Popular posts from this blog

Baby Language

For some reason baby equipment is an area in which American English differs markedly from British English. As well as learning how to care for a baby, we had to learn a whole new vocabulary! Fortunately we are now fluently bilingual, and I have compiled a handy US-UK baby dictionary for you. Diaper n. Nappy Mom says if you can read this change my diaper. The first time you change one of these you will be all thumbs and stick the little adhesive tabs to yourself, the baby and probably the changing mat before you get them where they ought to go. A few years later you will be able to lasso a running toddler and change them before they even know what's happened (yes, I have seen it done). You will also get through more diapers than you ever thought possible, creating scary amounts of expense and waste. Hence we are now mostly using: Cloth diaper n. Reusable nappy Cool baby. No longer those terry squares, the main drawback is that there are now so many types it can be qu

our new apartment

Moving was a slightly surreal experience given that our new place looks almost exactly the same as the old one, except for being a different layout. That's what you get for living in a throw-'em-up-and-pack-'em-in apartment complex I guess - albeit a very nice one. So, entering apartment 433: To your right is the master bedroom: with en-suite bathroom: and looking back, from your left, that's a walk-in closet, door to the hallway and door to the bathroom: Following the layout so far? OK, go back to the hallway and put your back to the front door again, and this time walk straight forwards into the sitting room: As you can see, ahead of you is the door to the balcony: for which I have grand plans for a herb garden and other plants. Leading off the living room is the dining area: and if you walk through that and round to your right you reach the kitchen: Go back through the living room again: and if you turn right (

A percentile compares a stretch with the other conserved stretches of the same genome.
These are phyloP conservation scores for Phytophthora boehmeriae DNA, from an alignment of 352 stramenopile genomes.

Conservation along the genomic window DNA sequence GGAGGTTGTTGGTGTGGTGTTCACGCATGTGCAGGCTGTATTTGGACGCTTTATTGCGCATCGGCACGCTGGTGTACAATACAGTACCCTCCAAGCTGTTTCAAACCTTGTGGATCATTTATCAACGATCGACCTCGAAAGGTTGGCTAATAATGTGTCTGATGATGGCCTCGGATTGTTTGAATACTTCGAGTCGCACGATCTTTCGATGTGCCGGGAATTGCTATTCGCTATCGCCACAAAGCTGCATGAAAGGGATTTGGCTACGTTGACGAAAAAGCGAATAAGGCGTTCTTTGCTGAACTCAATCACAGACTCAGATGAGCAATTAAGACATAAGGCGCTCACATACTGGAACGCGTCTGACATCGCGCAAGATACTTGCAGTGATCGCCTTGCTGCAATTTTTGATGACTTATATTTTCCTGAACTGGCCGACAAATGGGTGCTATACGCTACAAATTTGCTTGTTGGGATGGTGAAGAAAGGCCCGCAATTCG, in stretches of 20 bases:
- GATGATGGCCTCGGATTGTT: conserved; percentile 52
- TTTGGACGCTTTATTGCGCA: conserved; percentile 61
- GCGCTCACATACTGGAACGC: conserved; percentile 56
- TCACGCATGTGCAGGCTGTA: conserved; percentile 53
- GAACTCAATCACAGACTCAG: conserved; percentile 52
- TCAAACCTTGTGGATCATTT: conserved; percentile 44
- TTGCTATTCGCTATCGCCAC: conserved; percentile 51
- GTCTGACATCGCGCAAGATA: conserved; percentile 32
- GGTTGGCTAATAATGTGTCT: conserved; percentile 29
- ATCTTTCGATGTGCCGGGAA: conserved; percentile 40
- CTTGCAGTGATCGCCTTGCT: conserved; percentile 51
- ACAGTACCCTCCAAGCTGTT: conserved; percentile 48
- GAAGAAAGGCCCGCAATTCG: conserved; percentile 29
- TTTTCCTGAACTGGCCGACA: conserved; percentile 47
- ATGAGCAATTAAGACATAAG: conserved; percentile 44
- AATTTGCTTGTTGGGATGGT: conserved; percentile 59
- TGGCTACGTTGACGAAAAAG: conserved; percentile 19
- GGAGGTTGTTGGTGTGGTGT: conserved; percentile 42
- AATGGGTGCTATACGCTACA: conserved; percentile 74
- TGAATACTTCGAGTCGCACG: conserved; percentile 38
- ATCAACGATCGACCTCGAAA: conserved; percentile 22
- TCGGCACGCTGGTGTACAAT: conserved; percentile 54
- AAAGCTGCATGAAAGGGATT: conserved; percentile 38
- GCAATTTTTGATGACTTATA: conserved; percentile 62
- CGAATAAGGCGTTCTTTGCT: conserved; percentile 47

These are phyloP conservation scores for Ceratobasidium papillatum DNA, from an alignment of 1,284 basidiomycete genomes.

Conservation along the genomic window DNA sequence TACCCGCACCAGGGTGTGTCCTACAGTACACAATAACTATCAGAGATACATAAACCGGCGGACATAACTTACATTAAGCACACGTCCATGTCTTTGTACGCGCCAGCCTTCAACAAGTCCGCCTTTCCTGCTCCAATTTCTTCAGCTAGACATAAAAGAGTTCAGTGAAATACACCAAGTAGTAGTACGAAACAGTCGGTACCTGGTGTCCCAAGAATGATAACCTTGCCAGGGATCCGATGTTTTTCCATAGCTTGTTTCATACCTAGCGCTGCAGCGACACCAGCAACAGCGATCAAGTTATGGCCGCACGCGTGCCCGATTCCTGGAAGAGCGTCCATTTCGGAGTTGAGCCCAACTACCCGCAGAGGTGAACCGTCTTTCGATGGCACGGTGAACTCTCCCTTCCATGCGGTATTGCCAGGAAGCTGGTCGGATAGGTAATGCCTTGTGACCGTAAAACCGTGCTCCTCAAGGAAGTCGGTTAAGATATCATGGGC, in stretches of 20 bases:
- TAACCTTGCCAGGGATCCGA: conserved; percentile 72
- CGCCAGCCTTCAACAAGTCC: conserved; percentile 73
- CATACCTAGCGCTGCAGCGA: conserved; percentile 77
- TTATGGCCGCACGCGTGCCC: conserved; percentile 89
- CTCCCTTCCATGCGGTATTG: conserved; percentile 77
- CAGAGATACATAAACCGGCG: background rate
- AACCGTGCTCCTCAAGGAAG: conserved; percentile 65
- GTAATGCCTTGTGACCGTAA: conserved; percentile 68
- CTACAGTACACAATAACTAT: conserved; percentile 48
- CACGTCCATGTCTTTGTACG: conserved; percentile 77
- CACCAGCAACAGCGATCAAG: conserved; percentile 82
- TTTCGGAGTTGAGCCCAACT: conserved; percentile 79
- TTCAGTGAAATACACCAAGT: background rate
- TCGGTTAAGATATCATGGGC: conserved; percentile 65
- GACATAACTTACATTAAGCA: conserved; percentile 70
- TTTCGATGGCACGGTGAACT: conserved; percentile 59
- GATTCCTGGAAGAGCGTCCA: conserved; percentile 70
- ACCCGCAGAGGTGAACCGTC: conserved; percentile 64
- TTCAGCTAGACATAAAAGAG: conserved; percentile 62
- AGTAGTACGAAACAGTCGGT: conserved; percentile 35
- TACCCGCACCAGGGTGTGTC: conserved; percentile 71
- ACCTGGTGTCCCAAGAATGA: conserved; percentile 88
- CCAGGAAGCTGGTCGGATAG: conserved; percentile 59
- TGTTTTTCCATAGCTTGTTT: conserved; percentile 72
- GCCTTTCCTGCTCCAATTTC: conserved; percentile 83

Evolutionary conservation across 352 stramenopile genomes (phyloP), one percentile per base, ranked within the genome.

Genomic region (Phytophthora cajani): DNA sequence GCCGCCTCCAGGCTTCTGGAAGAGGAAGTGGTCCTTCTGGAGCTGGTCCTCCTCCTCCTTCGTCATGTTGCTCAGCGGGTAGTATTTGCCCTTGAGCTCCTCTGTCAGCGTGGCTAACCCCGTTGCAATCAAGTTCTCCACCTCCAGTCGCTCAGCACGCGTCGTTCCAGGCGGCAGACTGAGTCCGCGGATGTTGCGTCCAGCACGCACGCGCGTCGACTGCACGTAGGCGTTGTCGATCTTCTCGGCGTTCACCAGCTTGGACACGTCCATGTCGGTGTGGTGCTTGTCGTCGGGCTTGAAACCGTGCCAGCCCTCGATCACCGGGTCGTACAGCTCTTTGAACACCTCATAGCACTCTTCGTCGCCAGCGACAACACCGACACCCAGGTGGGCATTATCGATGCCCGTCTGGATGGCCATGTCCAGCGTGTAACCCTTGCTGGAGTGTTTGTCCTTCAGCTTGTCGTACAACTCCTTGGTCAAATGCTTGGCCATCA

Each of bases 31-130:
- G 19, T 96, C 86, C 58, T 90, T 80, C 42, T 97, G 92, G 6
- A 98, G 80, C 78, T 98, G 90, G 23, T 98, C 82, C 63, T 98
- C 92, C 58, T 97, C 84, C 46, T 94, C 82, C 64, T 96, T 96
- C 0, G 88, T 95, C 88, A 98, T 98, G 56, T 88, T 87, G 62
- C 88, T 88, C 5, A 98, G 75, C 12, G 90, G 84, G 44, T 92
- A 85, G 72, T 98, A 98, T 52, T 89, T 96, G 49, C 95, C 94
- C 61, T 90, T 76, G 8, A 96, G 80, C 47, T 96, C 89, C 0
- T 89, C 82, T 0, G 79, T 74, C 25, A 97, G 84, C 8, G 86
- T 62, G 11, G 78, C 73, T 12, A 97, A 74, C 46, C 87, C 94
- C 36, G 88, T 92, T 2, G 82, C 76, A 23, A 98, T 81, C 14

Speedy Steamed Pudding

One of the highlights of being in catered halls for a couple of years at university was the sponge puddings. Great big sheets of chocolate or vanilla sponge, carved into hefty blocks and doused with thick custard. The main courses were edible at best, but those puddings would fill you up for a week. Good solid puddings, whether baked, steamed or boiled, have been a mainstay of English cooking for centuries. Something about the cold, damp, dark winters inspired British cooks to endless variations on suet, jam, currants, custard and other comforting ingredients. Once I left the nurturing environs of my parents' house and university halls, pudding stopped being an everyday affair and became a more haphazard, if-I-feel-like-making-any event. And steamed puddings especially, with their two hours over simmering water, don't really lend themselves to spur of the moment dessert-making. However, technology has moved on since those first days of puddings. I'd been vaguely